Regulatory Compliance
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A Better Approach to AI for Regulatory Compliance

Companies with regulatory compliance burdens are flocking to artificial intelligence (AI) for time-savings and cost reductions. The money involved is staggering: In 2021, Healthcare AI funding reached $8.5 billion across 366 deals at an average of $30 million each.1

The reasons for these investments? AI can deliver the global healthcare systems and services up to $906 billion of value annually,2 and AI could deliver the global banking industry up to $1 trillion additional value annually.3 And PwC predicts that AI could contribute $15.7 trillion4 to the global economy.

But these big numbers don’t eliminate the fact that every month brings new articles and think-pieces about bursting the AI hype bubble. So, before you pay too much attention to those types of articles, let us tell you how our thoughts and experiences warrant a much better approach to AI for regulatory compliance.

AI for Compliance Requires More Than AI

The truth is that “artificial intelligence” is just a tool. It doesn’t really “do” anything on its own. What matters is how you combine AI with other technologies and the experts that know your business. In a field like regulatory compliance, for example, the challenges involved can vary wildly by industry and country. So, in order to address these problems, you need a combination of three technologies and human expertise:

The complex structure of regulatory and legal documents means that each of these technologies will fall short if it’s not supported by the other two and many times with a helpful human eye. But most off-the-shelf analytics tools and vendors use only one or two of the three, leaving valuable data behind or overlooking critical context. InMoment, on the other hand, has developed all three tools into a comprehensive platform and has a team of highly trained experts. We build semi-custom applications that solve specific compliance challenges for our clients.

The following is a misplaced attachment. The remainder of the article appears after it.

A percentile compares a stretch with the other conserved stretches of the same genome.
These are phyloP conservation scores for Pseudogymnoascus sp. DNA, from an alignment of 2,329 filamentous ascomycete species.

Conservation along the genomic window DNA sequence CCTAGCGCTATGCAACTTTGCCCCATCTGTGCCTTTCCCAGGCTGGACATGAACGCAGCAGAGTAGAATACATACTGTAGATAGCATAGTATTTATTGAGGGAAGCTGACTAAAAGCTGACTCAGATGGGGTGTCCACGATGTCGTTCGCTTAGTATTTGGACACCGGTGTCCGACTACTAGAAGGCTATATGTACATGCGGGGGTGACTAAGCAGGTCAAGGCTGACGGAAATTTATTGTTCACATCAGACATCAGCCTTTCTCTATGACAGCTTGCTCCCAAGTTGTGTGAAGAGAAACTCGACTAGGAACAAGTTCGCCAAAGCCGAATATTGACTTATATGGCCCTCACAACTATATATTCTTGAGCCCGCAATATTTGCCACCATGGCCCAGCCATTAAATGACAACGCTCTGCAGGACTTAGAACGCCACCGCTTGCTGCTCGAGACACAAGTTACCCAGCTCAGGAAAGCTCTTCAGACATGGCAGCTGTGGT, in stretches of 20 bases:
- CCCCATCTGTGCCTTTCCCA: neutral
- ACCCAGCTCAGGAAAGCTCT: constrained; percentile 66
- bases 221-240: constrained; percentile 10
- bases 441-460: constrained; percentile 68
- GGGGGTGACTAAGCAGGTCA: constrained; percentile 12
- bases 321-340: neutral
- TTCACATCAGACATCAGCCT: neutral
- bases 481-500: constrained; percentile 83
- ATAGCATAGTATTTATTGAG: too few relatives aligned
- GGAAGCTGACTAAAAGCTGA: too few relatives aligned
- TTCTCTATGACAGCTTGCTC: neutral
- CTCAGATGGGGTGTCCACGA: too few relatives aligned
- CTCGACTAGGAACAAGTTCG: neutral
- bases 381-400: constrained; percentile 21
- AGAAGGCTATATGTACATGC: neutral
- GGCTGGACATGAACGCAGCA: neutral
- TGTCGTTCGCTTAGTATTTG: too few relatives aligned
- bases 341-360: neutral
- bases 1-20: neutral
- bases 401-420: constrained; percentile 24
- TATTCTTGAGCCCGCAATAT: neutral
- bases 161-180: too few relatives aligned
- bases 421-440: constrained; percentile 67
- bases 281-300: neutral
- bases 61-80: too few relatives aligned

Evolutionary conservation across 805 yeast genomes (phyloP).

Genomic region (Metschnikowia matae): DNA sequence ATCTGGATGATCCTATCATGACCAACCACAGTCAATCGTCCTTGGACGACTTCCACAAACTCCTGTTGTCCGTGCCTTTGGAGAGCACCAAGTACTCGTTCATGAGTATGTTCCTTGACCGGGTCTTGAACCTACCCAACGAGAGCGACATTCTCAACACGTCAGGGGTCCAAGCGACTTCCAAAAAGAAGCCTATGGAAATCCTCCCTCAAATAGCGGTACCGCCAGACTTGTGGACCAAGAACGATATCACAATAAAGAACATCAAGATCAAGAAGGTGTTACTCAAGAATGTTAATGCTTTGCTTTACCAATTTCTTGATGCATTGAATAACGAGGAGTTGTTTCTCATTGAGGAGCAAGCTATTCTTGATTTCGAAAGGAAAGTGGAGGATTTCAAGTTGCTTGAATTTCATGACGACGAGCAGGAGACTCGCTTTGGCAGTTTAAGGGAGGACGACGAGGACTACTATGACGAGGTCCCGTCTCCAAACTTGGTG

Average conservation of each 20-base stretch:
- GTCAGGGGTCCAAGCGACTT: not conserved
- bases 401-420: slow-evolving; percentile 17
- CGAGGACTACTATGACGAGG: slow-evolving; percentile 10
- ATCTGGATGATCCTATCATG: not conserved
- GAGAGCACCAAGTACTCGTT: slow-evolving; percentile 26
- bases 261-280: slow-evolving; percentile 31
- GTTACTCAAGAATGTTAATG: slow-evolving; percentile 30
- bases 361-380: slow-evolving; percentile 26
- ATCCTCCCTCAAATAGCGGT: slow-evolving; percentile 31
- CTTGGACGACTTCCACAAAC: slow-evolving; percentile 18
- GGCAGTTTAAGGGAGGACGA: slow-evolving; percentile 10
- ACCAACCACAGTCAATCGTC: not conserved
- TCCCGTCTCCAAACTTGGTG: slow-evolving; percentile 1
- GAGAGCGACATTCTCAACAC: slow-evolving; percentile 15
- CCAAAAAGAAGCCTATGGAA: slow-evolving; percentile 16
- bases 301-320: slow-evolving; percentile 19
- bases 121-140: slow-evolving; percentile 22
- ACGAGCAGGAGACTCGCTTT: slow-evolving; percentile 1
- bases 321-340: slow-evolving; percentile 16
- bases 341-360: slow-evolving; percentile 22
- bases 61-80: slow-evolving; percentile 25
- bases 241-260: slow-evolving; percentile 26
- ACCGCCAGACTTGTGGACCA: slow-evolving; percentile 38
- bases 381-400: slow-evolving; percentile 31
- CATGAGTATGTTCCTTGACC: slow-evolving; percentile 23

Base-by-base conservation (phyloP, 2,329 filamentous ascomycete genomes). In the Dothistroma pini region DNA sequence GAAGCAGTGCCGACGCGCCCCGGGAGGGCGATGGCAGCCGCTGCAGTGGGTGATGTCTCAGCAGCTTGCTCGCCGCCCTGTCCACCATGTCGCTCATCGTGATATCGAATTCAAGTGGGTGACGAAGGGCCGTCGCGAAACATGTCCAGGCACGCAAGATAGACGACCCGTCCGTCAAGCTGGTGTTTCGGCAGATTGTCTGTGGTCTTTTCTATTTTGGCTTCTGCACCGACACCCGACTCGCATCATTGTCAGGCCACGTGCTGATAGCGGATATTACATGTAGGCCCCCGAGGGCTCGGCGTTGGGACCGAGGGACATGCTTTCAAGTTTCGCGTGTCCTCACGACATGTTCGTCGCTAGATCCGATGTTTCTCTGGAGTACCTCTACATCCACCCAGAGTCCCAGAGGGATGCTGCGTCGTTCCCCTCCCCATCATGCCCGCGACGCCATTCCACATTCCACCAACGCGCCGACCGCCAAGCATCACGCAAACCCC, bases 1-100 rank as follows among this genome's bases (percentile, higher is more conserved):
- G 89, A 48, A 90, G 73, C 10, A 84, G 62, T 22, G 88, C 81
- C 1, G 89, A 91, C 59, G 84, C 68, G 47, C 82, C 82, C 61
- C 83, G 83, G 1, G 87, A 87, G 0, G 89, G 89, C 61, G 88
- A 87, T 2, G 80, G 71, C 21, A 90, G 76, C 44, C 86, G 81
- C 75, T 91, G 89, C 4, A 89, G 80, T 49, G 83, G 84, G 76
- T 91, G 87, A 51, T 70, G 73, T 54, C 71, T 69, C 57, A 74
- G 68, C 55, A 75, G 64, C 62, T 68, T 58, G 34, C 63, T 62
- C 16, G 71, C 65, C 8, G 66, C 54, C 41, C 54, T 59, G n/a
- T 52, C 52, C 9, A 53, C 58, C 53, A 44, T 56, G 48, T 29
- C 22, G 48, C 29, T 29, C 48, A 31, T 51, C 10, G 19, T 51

Why AI Often Falls Short in Regulatory Compliance

Every organization is subject to some regulation. Healthcare providers, pharmaceutical companies, and financial services firms face particularly heavy burdens. But despite massive investment and clear market opportunities, technology solutions for regulatory compliance are proving difficult to develop. Why?

In short: Because the complex structure of the documents involved means that traditional data analytics techniques aren’t able to extract and understand all of the data that compliance professionals rely on.

The Key to Building an Effective AI for Regulatory Compliance

To build an AI solution that actually helps humans with regulatory compliance tasks, you need to understand three points:

  1. Regulatory compliance is very complex, but generally means confirming something: whether a particular document is compliant or that your organization is properly tracking and adhering to shifting regulatory updates
  2. Legal, medical, and financial documents have important information contained within both structured elements (tables and lists) and unstructured text
  3. Traditional data analytics techniques fall short in regulatory compliance because identifying and extracting all of the data from a legal document requires more than AI

Using AI to Improve Existing Processes

Rather than trying to build an end-to-end, failure-prone “AI for disclosure compliance,” InMoment focuses on
improving
existing processes. Our system empowers financial auditors to review all of their documents almost simultaneously, instead of spot-checking a handful. This substantially reduces non-compliance risk for financial services firms and banks.

We combine our semi-structured data parser with text analytics to quickly analyze long financial documents and extract all of the data, wherever it’s located: legal disclosures, asset allocation tables, statements of advice, client roles, and more. Then, our natural language processing algorithms parse the underlying structure and meaning of the information. This enables us to make complex connections between data points wherever they appear in the document. Finally, we use artificial intelligence to structure this data and prepare it for further analysis.

References

  1. CB Insights, State of AI
  2. McKinsey, The Executives AI Playbook
  3. McKinsey, The Executives AI Playbook
  4. PwC, PwC’s Global Artificial Intelligence Study: Exploiting the AI Revolution

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